Direct observation of Rydberg-Rydberg transitions via CPmmW spectroscopy
Author(s)Zhou, Yan, Ph. D. Massachusetts Institute of Technology
Massachusetts Institute of Technology. Department of Chemistry.
Robert W. Field.
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Rydberg-Rydberg transitions of BaF molecules have been directly observed in our lab. The key to the experimental success is our ability to combine two powerful and new technologies, Chirped-Pulse millimeter-Wave spectroscopy (CPmmW) and a buffer gas cooled molecular beam source. CPmmW spectroscopy is a form of broadband (20 GHz bandwidth), high-resolution (50 kHz), free induction decay-detected (FID) spectroscopy with accurate relative intensities (10%), which is successfully applied to record Rydberg-Rydberg spectra of Calcium and Barium atoms. To extend CPmmW spectroscopy to a molecular system, I have constructed a new setup, a 20 K Neon buffer gas cooled molecular beam system, which generates of beam containing >1000 times more molecules and 10 times less translational velocity than a Smalleytype laser ablation supersonic beam source. Hundreds of molecular Rydberg-Rydberg transitions with high resolution and high dynamic range can now be recorded in a few hours. The success of this experiment suggests many applications in the near future, such as developing a user-friendly experimental method to study and manipulate Rydberg molecules, preparing a single molecular beam pulse that contains 108 state-selected core-nonpenetrating Rydberg molecules/molecular ions, and studying the electronic structure (dipole and quadrupole moments and polarizability) of the molecular ion core with unprecedented precision and completeness. In addition, strong collective effects (superradiance) have also been observed.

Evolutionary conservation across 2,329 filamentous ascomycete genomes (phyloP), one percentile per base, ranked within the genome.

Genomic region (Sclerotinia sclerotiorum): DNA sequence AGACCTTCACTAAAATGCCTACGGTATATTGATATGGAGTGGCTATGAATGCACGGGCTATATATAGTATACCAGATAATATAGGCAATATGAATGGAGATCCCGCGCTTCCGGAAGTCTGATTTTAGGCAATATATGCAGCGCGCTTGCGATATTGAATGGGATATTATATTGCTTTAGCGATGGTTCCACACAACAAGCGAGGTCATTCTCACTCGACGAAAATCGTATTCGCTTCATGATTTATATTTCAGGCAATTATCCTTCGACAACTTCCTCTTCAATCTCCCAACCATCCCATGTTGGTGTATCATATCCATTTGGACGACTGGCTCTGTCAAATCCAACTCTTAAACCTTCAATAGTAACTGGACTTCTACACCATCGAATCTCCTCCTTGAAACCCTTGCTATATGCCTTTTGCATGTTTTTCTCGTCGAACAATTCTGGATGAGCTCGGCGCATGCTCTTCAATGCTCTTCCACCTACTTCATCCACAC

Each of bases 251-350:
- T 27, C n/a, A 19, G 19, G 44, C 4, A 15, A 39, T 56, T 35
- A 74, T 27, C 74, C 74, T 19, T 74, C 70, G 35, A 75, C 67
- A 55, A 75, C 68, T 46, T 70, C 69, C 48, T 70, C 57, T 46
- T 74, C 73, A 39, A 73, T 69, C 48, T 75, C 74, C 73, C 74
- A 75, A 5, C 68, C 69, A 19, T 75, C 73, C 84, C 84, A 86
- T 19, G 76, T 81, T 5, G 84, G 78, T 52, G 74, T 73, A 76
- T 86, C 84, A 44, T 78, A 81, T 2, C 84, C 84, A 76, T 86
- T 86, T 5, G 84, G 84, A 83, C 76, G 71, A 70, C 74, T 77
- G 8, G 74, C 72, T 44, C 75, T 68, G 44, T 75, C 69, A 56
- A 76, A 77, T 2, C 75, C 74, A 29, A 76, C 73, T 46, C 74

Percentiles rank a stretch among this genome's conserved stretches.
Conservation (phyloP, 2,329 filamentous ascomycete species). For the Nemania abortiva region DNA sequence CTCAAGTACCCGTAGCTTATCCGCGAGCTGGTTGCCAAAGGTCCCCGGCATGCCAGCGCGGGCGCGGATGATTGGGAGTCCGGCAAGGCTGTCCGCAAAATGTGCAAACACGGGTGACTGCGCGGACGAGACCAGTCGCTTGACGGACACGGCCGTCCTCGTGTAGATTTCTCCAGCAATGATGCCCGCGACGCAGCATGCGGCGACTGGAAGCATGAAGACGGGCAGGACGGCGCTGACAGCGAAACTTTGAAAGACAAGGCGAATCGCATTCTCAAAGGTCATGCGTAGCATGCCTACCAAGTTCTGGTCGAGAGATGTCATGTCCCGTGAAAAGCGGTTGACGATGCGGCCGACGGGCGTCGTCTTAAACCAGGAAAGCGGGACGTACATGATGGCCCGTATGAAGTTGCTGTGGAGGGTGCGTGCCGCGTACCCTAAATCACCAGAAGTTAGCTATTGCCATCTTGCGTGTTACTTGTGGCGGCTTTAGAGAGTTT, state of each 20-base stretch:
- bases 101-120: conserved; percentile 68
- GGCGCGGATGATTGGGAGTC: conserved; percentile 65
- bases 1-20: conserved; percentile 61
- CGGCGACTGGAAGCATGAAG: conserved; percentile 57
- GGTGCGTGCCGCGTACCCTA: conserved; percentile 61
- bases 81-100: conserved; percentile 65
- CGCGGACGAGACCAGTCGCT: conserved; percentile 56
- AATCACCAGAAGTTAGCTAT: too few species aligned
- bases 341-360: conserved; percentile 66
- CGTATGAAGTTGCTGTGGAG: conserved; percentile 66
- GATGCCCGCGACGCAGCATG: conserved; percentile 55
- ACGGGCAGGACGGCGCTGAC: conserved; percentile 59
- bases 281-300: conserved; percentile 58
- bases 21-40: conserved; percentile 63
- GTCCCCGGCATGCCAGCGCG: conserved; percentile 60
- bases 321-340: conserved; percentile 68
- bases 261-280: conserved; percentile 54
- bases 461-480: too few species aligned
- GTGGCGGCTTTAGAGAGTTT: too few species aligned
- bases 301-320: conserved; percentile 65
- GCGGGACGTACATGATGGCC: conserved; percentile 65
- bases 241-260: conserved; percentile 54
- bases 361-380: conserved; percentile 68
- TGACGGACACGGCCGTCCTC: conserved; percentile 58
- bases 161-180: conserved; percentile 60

Thesis: Ph. D., Massachusetts Institute of Technology, Department of Chemistry, 2014.Cataloged from PDF version of thesis.Includes bibliographical references (pages 295-307).
DepartmentMassachusetts Institute of Technology. Department of Chemistry.; Massachusetts Institute of Technology. Department of Chemistry
Massachusetts Institute of Technology